While the phrase “artist’s loft” is definitely up there in the broker listing repertoire, for one unassuming Soho loft, it actually rings true.
A one-bedroom, one-bathroom apartment at 140 Sullivan Street that has a colorful history as the home and studio of a number of renowned artists, Frank Stella foremost among them,has hit the market, asking $1.91 million.
“It has been an enclave for artists…it has that history, that allure. Frank Stella lived in it,” and used the above apartment as his studio, Brown Harris Stevens broker Barry Herbst told the Observer.
Mr. Stella then sold the property to Lance Fung, a gallerist and curator.
“It’s obviously unconventional that the property was passed down from one artist to another, but it is unique,” Mr. Herbst opined.
Though, we have heard from one longtime resident of the building who claims that it was actually Mr. Stella’s ex-wife, Barbara Rose, and their child who lived in the co-op.
“[The current owners’] only interest is selling it at the highest price possible,” she griped. The brokers, however, have maintained that Mr. Stella lived there, too.
In any event, the co-op, which has thirteen windows and three exposures, was then sold by Mr. Fung to its current owner, photographer Sasa Mahr-Batuz.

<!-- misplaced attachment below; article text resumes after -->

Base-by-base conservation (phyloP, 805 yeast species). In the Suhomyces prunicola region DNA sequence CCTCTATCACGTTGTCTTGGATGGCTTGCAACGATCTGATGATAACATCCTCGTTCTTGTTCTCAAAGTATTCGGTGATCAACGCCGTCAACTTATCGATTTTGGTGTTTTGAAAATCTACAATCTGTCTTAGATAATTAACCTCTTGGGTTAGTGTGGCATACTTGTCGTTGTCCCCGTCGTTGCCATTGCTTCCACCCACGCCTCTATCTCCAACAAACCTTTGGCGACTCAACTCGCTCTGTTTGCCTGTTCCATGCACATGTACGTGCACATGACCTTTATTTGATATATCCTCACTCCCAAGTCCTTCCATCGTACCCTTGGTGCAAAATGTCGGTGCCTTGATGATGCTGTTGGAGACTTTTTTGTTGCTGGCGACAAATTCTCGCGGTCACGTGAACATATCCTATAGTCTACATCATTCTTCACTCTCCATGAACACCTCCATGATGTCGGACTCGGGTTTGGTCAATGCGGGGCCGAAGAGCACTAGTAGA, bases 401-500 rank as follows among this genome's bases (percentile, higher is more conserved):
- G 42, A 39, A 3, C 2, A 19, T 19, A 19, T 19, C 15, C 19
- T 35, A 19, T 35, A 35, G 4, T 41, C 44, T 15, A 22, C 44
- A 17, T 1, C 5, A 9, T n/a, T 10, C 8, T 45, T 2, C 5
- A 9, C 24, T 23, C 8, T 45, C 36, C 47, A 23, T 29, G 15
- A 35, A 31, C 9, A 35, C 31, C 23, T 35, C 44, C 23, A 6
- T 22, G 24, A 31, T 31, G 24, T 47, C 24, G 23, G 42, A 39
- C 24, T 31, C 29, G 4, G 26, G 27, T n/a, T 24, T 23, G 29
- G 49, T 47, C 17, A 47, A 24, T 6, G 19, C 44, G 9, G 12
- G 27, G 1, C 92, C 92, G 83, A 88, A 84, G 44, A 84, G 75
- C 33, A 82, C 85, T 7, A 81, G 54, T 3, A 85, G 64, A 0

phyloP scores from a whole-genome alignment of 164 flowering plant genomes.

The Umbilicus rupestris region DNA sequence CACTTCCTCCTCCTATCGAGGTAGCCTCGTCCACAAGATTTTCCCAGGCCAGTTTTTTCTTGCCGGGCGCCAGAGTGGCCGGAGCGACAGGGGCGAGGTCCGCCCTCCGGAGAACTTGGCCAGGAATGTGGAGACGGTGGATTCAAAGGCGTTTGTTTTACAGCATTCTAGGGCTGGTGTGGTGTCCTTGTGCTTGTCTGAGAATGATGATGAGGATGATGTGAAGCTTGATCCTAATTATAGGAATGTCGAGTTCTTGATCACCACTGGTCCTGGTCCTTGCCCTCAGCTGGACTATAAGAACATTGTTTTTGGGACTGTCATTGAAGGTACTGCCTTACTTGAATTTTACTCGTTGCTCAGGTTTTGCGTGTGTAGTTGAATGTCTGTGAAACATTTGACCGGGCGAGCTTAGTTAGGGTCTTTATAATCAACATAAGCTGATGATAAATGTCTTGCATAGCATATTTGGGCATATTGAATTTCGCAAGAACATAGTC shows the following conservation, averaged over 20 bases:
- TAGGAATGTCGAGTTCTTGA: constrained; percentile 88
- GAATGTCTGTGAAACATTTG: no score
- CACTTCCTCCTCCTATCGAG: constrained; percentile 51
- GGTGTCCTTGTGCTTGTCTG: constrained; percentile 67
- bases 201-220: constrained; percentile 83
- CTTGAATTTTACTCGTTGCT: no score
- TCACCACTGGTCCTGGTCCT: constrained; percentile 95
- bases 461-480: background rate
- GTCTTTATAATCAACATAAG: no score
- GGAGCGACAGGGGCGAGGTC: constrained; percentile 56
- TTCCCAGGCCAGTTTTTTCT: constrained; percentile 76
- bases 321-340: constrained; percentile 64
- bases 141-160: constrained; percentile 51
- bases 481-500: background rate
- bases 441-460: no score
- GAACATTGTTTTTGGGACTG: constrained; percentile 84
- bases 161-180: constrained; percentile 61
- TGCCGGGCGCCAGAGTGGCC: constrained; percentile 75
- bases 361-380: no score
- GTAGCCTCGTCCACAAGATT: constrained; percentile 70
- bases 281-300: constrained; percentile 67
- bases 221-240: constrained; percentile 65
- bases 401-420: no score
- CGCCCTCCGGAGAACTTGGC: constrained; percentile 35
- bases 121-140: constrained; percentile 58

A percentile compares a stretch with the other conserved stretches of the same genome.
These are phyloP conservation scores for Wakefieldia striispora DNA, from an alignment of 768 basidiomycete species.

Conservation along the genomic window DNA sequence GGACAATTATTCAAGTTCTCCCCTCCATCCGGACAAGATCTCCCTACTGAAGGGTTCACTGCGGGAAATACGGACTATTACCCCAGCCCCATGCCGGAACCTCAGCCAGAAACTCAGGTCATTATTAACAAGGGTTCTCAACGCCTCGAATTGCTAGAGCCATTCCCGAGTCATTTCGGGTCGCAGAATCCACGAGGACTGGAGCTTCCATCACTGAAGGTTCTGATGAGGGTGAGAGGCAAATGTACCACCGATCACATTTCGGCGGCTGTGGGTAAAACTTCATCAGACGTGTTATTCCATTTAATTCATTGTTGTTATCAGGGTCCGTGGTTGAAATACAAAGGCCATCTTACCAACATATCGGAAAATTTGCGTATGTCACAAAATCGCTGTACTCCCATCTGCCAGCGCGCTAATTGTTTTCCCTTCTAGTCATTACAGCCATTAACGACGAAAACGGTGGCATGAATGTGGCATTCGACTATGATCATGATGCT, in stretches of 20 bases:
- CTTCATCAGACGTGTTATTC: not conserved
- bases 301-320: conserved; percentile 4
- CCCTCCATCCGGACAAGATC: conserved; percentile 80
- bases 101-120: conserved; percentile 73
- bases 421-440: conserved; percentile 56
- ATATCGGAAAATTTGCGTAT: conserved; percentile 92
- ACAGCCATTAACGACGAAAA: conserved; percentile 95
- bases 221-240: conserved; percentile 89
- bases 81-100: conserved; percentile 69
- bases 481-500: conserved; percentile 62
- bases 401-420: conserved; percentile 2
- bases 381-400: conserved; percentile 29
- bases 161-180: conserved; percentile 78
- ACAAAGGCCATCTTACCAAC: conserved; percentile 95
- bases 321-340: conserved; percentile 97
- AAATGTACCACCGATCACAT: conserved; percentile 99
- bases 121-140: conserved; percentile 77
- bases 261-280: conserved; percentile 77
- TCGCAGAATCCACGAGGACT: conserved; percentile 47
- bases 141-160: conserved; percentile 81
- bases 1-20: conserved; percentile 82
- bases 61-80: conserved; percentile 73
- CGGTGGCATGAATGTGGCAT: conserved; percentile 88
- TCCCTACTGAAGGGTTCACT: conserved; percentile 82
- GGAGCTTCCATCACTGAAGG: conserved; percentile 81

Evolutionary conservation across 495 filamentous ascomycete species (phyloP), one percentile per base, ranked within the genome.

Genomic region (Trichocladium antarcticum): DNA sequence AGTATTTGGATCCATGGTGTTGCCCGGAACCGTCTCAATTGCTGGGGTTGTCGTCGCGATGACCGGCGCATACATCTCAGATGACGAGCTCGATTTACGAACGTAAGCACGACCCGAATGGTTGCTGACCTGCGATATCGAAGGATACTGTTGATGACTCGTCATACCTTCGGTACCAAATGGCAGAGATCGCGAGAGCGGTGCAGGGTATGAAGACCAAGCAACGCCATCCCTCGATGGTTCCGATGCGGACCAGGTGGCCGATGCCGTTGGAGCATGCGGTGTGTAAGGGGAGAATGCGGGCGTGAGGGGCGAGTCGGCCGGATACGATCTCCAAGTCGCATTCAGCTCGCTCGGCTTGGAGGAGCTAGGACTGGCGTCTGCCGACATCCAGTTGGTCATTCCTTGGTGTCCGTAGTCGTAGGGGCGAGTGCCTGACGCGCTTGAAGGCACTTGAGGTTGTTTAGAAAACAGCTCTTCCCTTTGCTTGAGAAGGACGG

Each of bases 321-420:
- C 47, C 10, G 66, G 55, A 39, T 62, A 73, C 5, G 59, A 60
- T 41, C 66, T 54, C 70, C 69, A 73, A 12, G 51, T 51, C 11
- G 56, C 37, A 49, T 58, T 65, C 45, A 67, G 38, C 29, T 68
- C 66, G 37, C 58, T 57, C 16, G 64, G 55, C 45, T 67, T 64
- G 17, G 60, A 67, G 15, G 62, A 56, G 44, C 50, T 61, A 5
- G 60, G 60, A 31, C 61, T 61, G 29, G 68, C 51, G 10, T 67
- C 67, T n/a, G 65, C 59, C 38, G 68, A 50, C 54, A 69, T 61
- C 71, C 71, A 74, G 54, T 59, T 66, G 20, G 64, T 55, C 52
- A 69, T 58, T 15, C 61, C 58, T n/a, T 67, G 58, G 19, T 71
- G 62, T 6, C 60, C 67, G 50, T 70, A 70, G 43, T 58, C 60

Mr. Mahr-Batuz has put the apartment on the market because, according to Mr. Herbst, “He doesn’t really use the property as much as he would like…he is traveling a lot for work.”
“It has a creative vibe,” said Brahna Yassky, who shares the listing with Mr. Herbst. “You walk in and you immediately feel calmer.”
“It’s perfect for someone looking for something that feels authentic and original, not cookie cutter, not slick,” she added.
While the criteria for the next inhabitant of the loft is not limited solely to those within the creative industries (no Artist in Residence requirements here), it does have certain characteristics that might perhaps be more attractive to artistic types.
“I think preserved is a good word for it,” Ms. Yassky said. “It has the original charm of an authentic loft, yet it has modern features that people need for modern life,” i.e. a washer and dryer and new air conditioning. A rather quirky and/or charming feature is the restored Magic Chef stove, circa the 1950’s.
“This isn’t a slick loft,” said Ms. Yassky. “The people who seem to be falling in love with it, and as far as I’m concerned, the true charm of it, is when you walk in, and you feel like, ‘wow, I’m in a really unusual place that feels like it has history.’”
Slick, no, but polished yes—it does cost nearly $2 million, after all! Still, for extra authenticity points, there is the building’s original use—a Frederick’s art supplies stores.